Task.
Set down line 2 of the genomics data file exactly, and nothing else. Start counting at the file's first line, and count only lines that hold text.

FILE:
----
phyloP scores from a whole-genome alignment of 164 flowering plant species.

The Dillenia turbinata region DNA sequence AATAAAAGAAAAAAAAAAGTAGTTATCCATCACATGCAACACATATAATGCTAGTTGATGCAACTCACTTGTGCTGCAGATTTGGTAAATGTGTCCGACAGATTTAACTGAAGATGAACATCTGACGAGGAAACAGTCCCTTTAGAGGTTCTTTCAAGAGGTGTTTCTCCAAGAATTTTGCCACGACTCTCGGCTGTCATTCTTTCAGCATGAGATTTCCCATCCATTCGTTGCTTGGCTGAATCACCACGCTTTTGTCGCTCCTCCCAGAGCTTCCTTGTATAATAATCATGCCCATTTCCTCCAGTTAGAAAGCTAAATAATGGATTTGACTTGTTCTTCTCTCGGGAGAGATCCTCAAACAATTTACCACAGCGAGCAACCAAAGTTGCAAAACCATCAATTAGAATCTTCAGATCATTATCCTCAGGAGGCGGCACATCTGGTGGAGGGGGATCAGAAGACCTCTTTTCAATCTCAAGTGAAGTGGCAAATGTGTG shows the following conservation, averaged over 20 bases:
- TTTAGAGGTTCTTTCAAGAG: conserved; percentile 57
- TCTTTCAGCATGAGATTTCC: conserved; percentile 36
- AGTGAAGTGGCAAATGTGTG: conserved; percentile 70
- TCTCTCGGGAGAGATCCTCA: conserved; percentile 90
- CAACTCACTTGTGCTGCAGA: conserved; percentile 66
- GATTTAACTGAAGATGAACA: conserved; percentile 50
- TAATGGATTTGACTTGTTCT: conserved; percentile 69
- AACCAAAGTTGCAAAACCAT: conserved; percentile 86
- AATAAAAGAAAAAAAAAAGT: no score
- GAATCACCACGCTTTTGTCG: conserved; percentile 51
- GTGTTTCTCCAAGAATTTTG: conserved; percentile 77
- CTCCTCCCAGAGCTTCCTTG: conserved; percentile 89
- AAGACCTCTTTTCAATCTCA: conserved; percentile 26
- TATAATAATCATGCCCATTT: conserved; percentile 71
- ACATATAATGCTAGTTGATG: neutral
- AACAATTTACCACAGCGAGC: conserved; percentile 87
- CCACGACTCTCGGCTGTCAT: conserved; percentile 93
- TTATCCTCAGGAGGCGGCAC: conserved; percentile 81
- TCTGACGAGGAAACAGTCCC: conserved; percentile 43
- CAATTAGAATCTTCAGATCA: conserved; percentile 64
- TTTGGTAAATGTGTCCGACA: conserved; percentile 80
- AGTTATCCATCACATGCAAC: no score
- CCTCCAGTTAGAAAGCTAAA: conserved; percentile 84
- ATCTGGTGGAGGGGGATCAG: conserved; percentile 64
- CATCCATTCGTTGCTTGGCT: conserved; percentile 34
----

The Dillenia turbinata region DNA sequence AATAAAAGAAAAAAAAAAGTAGTTATCCATCACATGCAACACATATAATGCTAGTTGATGCAACTCACTTGTGCTGCAGATTTGGTAAATGTGTCCGACAGATTTAACTGAAGATGAACATCTGACGAGGAAACAGTCCCTTTAGAGGTTCTTTCAAGAGGTGTTTCTCCAAGAATTTTGCCACGACTCTCGGCTGTCATTCTTTCAGCATGAGATTTCCCATCCATTCGTTGCTTGGCTGAATCACCACGCTTTTGTCGCTCCTCCCAGAGCTTCCTTGTATAATAATCATGCCCATTTCCTCCAGTTAGAAAGCTAAATAATGGATTTGACTTGTTCTTCTCTCGGGAGAGATCCTCAAACAATTTACCACAGCGAGCAACCAAAGTTGCAAAACCATCAATTAGAATCTTCAGATCATTATCCTCAGGAGGCGGCACATCTGGTGGAGGGGGATCAGAAGACCTCTTTTCAATCTCAAGTGAAGTGGCAAATGTGTG shows the following conservation, averaged over 20 bases: